An artistic documentary journey through the personal history and life experiences of Cretan women during the German occupation of Crete from 1941 to 1945.

Twenty-two Cretan women speak about their resistance and solidarity, about strong women, fears and hopes, about their struggle for survival and how they dealt with the occupiers. They recall how a mother was burned alive for protecting her daughter, how young girls sabotaged a German transport of Russian prisoners of war, and of hiding instead of going to school.

Participating in the resistance against the occupant was self-evident for most of these women. Without fear of their emotions, they relive the past and tell us about that part of their lives in their own voice – sad, angry, proud but also with laughter, for instance when remembering a mother’s comments on having only wild herbs to feed her children. Puppets, resembling the women, embody the emotional resonance of the stories told. The finely crafted faces of the puppets bring the women’s personal stories and the rubble mounts covered with overgrown grass back to life. When lying injured on the ground, the puppets’ wide-open eyes, carefully captured by the camera, are more poignant than words.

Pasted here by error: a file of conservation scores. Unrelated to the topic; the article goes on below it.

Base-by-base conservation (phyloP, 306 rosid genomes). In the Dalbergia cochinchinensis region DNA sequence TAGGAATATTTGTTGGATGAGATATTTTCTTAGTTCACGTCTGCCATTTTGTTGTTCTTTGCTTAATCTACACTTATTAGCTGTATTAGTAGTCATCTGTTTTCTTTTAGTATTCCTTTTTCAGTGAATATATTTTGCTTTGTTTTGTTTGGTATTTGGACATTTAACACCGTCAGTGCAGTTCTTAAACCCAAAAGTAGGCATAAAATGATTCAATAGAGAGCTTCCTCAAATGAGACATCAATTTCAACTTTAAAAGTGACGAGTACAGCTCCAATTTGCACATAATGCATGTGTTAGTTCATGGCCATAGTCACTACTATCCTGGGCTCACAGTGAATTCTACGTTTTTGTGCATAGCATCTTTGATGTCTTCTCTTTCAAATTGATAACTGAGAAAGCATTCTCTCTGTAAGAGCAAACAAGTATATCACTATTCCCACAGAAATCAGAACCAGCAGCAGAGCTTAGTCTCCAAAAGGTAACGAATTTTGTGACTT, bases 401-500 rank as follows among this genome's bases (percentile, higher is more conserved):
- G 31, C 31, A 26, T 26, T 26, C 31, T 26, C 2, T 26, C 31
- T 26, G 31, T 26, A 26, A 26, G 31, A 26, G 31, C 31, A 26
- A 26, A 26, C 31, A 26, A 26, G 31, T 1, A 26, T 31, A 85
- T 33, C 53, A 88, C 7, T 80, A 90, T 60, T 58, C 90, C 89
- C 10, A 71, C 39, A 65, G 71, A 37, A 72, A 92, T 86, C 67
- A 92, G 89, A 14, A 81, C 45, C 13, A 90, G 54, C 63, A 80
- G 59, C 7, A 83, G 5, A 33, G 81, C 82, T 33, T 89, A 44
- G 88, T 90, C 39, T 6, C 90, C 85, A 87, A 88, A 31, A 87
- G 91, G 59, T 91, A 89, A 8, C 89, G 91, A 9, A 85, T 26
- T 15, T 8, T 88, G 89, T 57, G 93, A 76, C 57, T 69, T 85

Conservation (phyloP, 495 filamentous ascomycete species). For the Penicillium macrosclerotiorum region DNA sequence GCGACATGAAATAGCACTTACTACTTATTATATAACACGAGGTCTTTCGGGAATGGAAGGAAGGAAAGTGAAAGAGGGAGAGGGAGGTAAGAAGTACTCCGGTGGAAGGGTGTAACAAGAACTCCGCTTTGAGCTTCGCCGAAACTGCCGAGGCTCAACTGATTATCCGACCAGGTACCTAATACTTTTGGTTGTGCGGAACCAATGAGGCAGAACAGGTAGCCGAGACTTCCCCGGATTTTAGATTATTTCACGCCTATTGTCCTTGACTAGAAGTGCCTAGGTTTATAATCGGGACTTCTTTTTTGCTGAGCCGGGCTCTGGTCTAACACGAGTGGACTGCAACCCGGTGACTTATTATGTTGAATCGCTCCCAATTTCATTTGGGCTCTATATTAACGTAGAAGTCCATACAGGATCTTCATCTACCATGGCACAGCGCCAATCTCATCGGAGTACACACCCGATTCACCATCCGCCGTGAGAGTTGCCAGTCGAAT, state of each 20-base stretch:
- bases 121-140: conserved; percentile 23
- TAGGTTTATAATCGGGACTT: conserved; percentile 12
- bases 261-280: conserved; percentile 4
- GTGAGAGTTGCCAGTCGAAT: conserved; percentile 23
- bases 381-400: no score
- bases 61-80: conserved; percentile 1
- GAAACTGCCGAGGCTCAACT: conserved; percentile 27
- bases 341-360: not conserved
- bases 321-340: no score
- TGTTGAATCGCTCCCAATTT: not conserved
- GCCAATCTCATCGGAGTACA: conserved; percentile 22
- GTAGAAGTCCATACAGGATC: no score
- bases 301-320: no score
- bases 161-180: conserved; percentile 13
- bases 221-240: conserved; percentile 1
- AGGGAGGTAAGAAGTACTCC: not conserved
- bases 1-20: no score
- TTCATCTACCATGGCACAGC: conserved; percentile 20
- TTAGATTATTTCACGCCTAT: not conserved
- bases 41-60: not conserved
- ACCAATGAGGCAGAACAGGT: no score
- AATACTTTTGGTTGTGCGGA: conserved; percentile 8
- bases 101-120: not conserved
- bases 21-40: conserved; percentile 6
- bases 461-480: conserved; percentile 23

This documentary film shows how the effects of such experiences on these women’s lives are still clearly visible and very much present. The portrait of their vibrant memories is a journey through their personal history and the rugged coast and hills of Crete. It paints a different picture of the island, more known as a holiday paradise, in particular for northern European tourists.

The documentary was filmed in cooperation with the film collective Obscura Lab, the puppet theatre group Firdin Midgin from the city of Rethymno in Crete and Elena Moschou.

A movie by Barbara Englert und Leonie Englert.